Psychomotor disturbances are a classic feature of major depressive disorders. These can manifest as lack of facial expressions and decreased speech production, reduced body posture and mobility, and slowed voluntary movement. The neural correlates of psychomotor
disturbances in depression are poorly understood but it has been suggested that outputs from the cingulate motor area (CMA) to striatal motor regions, including the putamen, could be involved. We used functional and structural magnetic resonance imaging to conduct a
region-of-interest analysis to test the hypotheses that neural activation patterns related to motor production and gray matter volumes in the CMA would be different between depressed subjects displaying psychomotor disturbances (n = 13) and matched healthy
controls (n = 13). In addition, we conducted a psychophysiological interaction analysis to assess the functional coupling related to self-paced finger-tapping between the caudal CMA and the posterior putamen in patients compared to controls. We found a cluster of increased neural activation, adjacent to a cluster of decreased gray matter volume in the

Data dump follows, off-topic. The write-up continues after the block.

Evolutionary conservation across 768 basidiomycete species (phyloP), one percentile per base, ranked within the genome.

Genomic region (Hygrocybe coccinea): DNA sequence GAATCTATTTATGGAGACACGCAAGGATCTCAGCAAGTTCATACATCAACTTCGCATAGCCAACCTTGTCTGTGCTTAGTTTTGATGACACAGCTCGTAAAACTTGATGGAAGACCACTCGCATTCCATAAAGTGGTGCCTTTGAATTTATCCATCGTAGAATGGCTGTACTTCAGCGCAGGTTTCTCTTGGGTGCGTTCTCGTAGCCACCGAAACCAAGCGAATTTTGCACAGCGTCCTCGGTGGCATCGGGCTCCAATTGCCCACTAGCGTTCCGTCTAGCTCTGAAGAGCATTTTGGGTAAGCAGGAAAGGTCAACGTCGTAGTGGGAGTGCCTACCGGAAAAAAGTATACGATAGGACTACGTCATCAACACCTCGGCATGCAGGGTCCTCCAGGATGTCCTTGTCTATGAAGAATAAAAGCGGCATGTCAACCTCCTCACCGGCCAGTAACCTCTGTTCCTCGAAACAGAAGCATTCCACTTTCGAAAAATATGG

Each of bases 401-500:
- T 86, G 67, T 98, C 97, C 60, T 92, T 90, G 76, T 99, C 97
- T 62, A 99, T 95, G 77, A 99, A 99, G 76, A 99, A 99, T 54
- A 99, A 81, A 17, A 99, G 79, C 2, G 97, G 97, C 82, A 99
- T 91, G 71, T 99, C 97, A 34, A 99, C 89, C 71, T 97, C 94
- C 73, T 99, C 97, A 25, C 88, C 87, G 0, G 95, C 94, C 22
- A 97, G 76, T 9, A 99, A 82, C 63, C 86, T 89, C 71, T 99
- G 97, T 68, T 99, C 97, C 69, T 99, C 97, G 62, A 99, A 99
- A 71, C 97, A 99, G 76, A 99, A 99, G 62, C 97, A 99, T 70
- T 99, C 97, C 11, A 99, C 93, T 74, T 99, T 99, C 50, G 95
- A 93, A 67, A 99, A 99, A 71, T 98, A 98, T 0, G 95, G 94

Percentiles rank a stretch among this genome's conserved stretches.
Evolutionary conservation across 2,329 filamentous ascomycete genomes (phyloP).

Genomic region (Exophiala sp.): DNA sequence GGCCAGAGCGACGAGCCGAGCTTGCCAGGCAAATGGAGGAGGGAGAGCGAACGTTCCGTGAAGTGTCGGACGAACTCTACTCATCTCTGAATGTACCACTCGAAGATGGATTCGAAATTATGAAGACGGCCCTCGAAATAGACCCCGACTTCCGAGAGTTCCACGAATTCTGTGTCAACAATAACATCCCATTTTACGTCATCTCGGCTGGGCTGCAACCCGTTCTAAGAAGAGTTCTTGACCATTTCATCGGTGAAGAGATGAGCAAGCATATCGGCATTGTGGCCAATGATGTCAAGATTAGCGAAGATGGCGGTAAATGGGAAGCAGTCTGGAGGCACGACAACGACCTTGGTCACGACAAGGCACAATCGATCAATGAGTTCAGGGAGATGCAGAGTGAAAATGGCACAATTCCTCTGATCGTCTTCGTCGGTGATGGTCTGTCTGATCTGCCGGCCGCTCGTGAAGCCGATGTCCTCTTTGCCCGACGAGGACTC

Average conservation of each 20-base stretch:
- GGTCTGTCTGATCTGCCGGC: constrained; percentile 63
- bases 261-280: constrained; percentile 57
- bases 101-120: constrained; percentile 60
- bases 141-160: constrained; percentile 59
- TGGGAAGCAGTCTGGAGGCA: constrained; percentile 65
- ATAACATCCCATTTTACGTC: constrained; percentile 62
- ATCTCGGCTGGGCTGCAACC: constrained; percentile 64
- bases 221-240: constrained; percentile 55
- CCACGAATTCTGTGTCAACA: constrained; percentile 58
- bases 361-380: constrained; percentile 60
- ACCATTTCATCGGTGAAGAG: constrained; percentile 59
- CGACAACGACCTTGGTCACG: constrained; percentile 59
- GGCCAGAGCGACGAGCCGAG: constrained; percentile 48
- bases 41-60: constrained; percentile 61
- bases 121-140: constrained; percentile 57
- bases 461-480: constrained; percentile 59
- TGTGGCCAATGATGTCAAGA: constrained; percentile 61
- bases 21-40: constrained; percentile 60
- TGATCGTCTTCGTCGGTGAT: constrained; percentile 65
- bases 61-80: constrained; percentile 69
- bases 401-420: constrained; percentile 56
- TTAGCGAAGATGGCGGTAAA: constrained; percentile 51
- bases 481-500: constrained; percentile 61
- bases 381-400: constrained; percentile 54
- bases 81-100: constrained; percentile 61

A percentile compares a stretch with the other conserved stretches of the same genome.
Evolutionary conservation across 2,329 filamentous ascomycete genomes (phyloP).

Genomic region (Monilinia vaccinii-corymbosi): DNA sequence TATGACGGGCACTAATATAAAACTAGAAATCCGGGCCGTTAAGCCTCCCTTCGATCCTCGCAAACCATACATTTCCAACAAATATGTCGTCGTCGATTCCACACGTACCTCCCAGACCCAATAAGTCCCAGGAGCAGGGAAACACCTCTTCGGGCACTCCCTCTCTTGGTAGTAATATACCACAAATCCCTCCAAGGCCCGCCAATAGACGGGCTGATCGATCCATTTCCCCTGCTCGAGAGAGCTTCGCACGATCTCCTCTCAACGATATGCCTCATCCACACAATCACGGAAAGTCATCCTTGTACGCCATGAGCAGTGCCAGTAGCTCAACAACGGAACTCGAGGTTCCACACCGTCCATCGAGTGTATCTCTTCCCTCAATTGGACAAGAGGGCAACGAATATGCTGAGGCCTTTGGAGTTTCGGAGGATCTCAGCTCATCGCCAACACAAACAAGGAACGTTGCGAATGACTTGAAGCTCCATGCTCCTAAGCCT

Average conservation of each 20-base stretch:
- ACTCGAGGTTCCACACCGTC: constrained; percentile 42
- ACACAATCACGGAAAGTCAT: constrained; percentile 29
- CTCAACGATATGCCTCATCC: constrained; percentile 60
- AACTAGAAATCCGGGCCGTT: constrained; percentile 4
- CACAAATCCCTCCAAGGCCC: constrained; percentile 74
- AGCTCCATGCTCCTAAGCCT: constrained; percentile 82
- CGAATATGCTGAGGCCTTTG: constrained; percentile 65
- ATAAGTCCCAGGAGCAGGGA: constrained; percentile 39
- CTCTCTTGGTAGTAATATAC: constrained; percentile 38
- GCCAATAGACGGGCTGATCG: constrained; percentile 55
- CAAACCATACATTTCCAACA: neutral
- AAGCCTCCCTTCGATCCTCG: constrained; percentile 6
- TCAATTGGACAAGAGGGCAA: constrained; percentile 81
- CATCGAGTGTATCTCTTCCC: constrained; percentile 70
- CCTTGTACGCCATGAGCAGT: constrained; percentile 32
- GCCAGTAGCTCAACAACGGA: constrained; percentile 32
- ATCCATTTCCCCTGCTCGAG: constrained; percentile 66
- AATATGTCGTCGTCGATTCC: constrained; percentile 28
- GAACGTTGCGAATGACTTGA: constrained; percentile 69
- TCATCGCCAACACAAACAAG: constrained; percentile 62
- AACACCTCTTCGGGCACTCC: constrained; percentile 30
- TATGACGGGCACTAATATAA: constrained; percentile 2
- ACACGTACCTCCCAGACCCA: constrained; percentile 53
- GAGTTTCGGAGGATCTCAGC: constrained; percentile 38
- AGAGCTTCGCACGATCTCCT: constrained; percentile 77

caudal CMA in patients compared to controls. The functional coupling between the left caudal CMA and the left putamen during finger-tapping task performance was additionally decreased in patients compared to controls. In addition, the strength of the functional coupling
between the left caudal CMA and the left putamen was negatively correlated with the severity of psychomotor disturbances in the patient group. In conclusion, we found converging evidence for involvement of the caudal CMA and putamen in the generation of psychomotor disturbances in depression.